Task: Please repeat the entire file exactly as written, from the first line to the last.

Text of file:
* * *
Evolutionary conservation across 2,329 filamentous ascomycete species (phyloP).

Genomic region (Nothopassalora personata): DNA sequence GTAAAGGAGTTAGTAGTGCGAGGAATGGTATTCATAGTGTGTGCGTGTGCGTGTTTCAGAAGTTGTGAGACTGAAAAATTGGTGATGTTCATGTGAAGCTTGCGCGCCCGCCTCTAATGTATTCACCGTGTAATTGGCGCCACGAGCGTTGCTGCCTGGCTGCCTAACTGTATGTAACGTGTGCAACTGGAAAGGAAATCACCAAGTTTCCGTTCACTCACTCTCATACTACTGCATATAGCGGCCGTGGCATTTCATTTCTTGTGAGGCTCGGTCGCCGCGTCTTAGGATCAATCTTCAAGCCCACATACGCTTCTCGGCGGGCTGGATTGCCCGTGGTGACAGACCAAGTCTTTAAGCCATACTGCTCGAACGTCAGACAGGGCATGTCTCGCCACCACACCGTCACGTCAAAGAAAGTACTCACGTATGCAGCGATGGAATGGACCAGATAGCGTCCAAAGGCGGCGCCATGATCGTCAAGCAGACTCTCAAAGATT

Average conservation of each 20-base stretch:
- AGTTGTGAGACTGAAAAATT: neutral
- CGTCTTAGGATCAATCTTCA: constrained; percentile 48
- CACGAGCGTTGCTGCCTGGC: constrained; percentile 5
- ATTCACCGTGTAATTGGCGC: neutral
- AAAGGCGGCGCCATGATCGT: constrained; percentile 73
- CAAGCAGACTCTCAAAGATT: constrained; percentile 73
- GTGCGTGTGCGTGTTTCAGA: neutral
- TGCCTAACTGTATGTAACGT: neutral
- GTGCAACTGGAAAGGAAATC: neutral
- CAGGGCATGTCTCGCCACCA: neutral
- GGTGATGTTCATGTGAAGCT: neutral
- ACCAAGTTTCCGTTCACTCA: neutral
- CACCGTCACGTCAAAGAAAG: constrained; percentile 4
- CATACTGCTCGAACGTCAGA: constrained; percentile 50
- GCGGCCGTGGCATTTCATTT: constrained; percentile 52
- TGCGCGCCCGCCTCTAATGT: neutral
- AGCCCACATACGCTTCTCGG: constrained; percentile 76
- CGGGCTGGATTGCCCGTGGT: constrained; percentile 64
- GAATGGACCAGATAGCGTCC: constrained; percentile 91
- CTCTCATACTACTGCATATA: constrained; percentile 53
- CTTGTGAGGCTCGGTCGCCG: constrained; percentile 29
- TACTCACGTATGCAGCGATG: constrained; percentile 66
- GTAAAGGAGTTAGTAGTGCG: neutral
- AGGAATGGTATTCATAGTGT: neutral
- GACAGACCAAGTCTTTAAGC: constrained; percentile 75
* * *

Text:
Evolutionary conservation across 2,329 filamentous ascomycete species (phyloP).

Genomic region (Nothopassalora personata): DNA sequence GTAAAGGAGTTAGTAGTGCGAGGAATGGTATTCATAGTGTGTGCGTGTGCGTGTTTCAGAAGTTGTGAGACTGAAAAATTGGTGATGTTCATGTGAAGCTTGCGCGCCCGCCTCTAATGTATTCACCGTGTAATTGGCGCCACGAGCGTTGCTGCCTGGCTGCCTAACTGTATGTAACGTGTGCAACTGGAAAGGAAATCACCAAGTTTCCGTTCACTCACTCTCATACTACTGCATATAGCGGCCGTGGCATTTCATTTCTTGTGAGGCTCGGTCGCCGCGTCTTAGGATCAATCTTCAAGCCCACATACGCTTCTCGGCGGGCTGGATTGCCCGTGGTGACAGACCAAGTCTTTAAGCCATACTGCTCGAACGTCAGACAGGGCATGTCTCGCCACCACACCGTCACGTCAAAGAAAGTACTCACGTATGCAGCGATGGAATGGACCAGATAGCGTCCAAAGGCGGCGCCATGATCGTCAAGCAGACTCTCAAAGATT

Average conservation of each 20-base stretch:
- AGTTGTGAGACTGAAAAATT: neutral
- CGTCTTAGGATCAATCTTCA: constrained; percentile 48
- CACGAGCGTTGCTGCCTGGC: constrained; percentile 5
- ATTCACCGTGTAATTGGCGC: neutral
- AAAGGCGGCGCCATGATCGT: constrained; percentile 73
- CAAGCAGACTCTCAAAGATT: constrained; percentile 73
- GTGCGTGTGCGTGTTTCAGA: neutral
- TGCCTAACTGTATGTAACGT: neutral
- GTGCAACTGGAAAGGAAATC: neutral
- CAGGGCATGTCTCGCCACCA: neutral
- GGTGATGTTCATGTGAAGCT: neutral
- ACCAAGTTTCCGTTCACTCA: neutral
- CACCGTCACGTCAAAGAAAG: constrained; percentile 4
- CATACTGCTCGAACGTCAGA: constrained; percentile 50
- GCGGCCGTGGCATTTCATTT: constrained; percentile 52
- TGCGCGCCCGCCTCTAATGT: neutral
- AGCCCACATACGCTTCTCGG: constrained; percentile 76
- CGGGCTGGATTGCCCGTGGT: constrained; percentile 64
- GAATGGACCAGATAGCGTCC: constrained; percentile 91
- CTCTCATACTACTGCATATA: constrained; percentile 53
- CTTGTGAGGCTCGGTCGCCG: constrained; percentile 29
- TACTCACGTATGCAGCGATG: constrained; percentile 66
- GTAAAGGAGTTAGTAGTGCG: neutral
- AGGAATGGTATTCATAGTGT: neutral
- GACAGACCAAGTCTTTAAGC: constrained; percentile 75